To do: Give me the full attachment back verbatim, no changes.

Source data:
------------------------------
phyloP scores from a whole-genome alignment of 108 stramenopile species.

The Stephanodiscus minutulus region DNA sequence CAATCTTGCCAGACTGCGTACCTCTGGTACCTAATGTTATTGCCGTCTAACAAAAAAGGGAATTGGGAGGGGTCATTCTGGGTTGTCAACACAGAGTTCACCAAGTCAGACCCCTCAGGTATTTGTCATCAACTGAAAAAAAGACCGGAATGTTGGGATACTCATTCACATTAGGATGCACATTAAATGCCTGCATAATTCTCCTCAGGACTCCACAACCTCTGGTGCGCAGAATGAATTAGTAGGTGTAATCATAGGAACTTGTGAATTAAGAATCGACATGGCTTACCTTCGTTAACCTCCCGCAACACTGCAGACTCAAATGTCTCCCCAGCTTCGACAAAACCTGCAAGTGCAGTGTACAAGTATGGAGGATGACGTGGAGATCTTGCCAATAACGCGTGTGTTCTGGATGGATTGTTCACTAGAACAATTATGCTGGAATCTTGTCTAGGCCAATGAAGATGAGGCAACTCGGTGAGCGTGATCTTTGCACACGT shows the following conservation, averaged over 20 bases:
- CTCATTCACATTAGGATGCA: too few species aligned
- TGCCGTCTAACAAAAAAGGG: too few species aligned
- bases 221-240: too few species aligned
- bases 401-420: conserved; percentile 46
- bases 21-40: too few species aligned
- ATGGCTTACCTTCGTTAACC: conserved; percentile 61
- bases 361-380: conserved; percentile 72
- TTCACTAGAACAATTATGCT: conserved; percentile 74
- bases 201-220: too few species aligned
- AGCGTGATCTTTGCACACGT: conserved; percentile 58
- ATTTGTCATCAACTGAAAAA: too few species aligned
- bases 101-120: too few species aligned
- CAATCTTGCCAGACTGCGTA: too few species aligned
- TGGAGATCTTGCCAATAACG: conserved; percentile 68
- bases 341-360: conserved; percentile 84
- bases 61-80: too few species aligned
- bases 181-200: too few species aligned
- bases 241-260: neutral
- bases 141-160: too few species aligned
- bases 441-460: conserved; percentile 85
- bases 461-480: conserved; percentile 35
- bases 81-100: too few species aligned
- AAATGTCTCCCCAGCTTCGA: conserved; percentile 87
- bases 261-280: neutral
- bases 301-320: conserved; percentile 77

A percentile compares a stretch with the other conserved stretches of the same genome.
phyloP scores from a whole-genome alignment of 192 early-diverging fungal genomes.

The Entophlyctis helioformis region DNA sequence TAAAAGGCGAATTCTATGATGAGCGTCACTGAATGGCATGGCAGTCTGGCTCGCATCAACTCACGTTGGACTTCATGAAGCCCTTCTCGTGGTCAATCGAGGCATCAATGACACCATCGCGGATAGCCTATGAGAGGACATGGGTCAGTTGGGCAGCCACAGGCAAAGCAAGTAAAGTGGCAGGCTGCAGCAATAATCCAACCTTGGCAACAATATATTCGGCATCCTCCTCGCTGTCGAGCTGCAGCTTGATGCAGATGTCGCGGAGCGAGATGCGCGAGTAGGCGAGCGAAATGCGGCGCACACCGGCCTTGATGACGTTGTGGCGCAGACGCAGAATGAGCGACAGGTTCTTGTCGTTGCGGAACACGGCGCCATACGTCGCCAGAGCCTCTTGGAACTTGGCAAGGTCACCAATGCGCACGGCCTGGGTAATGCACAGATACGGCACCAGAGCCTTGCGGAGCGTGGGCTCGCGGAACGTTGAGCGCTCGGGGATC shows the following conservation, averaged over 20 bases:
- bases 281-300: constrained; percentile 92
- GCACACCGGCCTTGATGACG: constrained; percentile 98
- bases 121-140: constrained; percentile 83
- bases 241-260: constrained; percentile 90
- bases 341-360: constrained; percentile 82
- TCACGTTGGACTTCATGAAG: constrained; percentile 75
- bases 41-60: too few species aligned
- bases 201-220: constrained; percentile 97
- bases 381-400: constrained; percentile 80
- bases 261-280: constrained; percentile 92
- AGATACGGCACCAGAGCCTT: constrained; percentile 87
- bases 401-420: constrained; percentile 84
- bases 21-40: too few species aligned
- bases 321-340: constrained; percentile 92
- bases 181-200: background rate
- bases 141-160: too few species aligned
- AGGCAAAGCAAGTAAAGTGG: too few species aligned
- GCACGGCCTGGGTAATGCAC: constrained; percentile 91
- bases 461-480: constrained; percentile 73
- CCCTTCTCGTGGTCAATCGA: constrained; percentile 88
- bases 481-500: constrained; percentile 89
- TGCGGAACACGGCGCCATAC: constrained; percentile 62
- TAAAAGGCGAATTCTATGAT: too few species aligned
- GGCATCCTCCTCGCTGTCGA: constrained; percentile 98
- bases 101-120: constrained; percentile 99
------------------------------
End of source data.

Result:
phyloP scores from a whole-genome alignment of 108 stramenopile species.

The Stephanodiscus minutulus region DNA sequence CAATCTTGCCAGACTGCGTACCTCTGGTACCTAATGTTATTGCCGTCTAACAAAAAAGGGAATTGGGAGGGGTCATTCTGGGTTGTCAACACAGAGTTCACCAAGTCAGACCCCTCAGGTATTTGTCATCAACTGAAAAAAAGACCGGAATGTTGGGATACTCATTCACATTAGGATGCACATTAAATGCCTGCATAATTCTCCTCAGGACTCCACAACCTCTGGTGCGCAGAATGAATTAGTAGGTGTAATCATAGGAACTTGTGAATTAAGAATCGACATGGCTTACCTTCGTTAACCTCCCGCAACACTGCAGACTCAAATGTCTCCCCAGCTTCGACAAAACCTGCAAGTGCAGTGTACAAGTATGGAGGATGACGTGGAGATCTTGCCAATAACGCGTGTGTTCTGGATGGATTGTTCACTAGAACAATTATGCTGGAATCTTGTCTAGGCCAATGAAGATGAGGCAACTCGGTGAGCGTGATCTTTGCACACGT shows the following conservation, averaged over 20 bases:
- CTCATTCACATTAGGATGCA: too few species aligned
- TGCCGTCTAACAAAAAAGGG: too few species aligned
- bases 221-240: too few species aligned
- bases 401-420: conserved; percentile 46
- bases 21-40: too few species aligned
- ATGGCTTACCTTCGTTAACC: conserved; percentile 61
- bases 361-380: conserved; percentile 72
- TTCACTAGAACAATTATGCT: conserved; percentile 74
- bases 201-220: too few species aligned
- AGCGTGATCTTTGCACACGT: conserved; percentile 58
- ATTTGTCATCAACTGAAAAA: too few species aligned
- bases 101-120: too few species aligned
- CAATCTTGCCAGACTGCGTA: too few species aligned
- TGGAGATCTTGCCAATAACG: conserved; percentile 68
- bases 341-360: conserved; percentile 84
- bases 61-80: too few species aligned
- bases 181-200: too few species aligned
- bases 241-260: neutral
- bases 141-160: too few species aligned
- bases 441-460: conserved; percentile 85
- bases 461-480: conserved; percentile 35
- bases 81-100: too few species aligned
- AAATGTCTCCCCAGCTTCGA: conserved; percentile 87
- bases 261-280: neutral
- bases 301-320: conserved; percentile 77

A percentile compares a stretch with the other conserved stretches of the same genome.
phyloP scores from a whole-genome alignment of 192 early-diverging fungal genomes.

The Entophlyctis helioformis region DNA sequence TAAAAGGCGAATTCTATGATGAGCGTCACTGAATGGCATGGCAGTCTGGCTCGCATCAACTCACGTTGGACTTCATGAAGCCCTTCTCGTGGTCAATCGAGGCATCAATGACACCATCGCGGATAGCCTATGAGAGGACATGGGTCAGTTGGGCAGCCACAGGCAAAGCAAGTAAAGTGGCAGGCTGCAGCAATAATCCAACCTTGGCAACAATATATTCGGCATCCTCCTCGCTGTCGAGCTGCAGCTTGATGCAGATGTCGCGGAGCGAGATGCGCGAGTAGGCGAGCGAAATGCGGCGCACACCGGCCTTGATGACGTTGTGGCGCAGACGCAGAATGAGCGACAGGTTCTTGTCGTTGCGGAACACGGCGCCATACGTCGCCAGAGCCTCTTGGAACTTGGCAAGGTCACCAATGCGCACGGCCTGGGTAATGCACAGATACGGCACCAGAGCCTTGCGGAGCGTGGGCTCGCGGAACGTTGAGCGCTCGGGGATC shows the following conservation, averaged over 20 bases:
- bases 281-300: constrained; percentile 92
- GCACACCGGCCTTGATGACG: constrained; percentile 98
- bases 121-140: constrained; percentile 83
- bases 241-260: constrained; percentile 90
- bases 341-360: constrained; percentile 82
- TCACGTTGGACTTCATGAAG: constrained; percentile 75
- bases 41-60: too few species aligned
- bases 201-220: constrained; percentile 97
- bases 381-400: constrained; percentile 80
- bases 261-280: constrained; percentile 92
- AGATACGGCACCAGAGCCTT: constrained; percentile 87
- bases 401-420: constrained; percentile 84
- bases 21-40: too few species aligned
- bases 321-340: constrained; percentile 92
- bases 181-200: background rate
- bases 141-160: too few species aligned
- AGGCAAAGCAAGTAAAGTGG: too few species aligned
- GCACGGCCTGGGTAATGCAC: constrained; percentile 91
- bases 461-480: constrained; percentile 73
- CCCTTCTCGTGGTCAATCGA: constrained; percentile 88
- bases 481-500: constrained; percentile 89
- TGCGGAACACGGCGCCATAC: constrained; percentile 62
- TAAAAGGCGAATTCTATGAT: too few species aligned
- GGCATCCTCCTCGCTGTCGA: constrained; percentile 98
- bases 101-120: constrained; percentile 99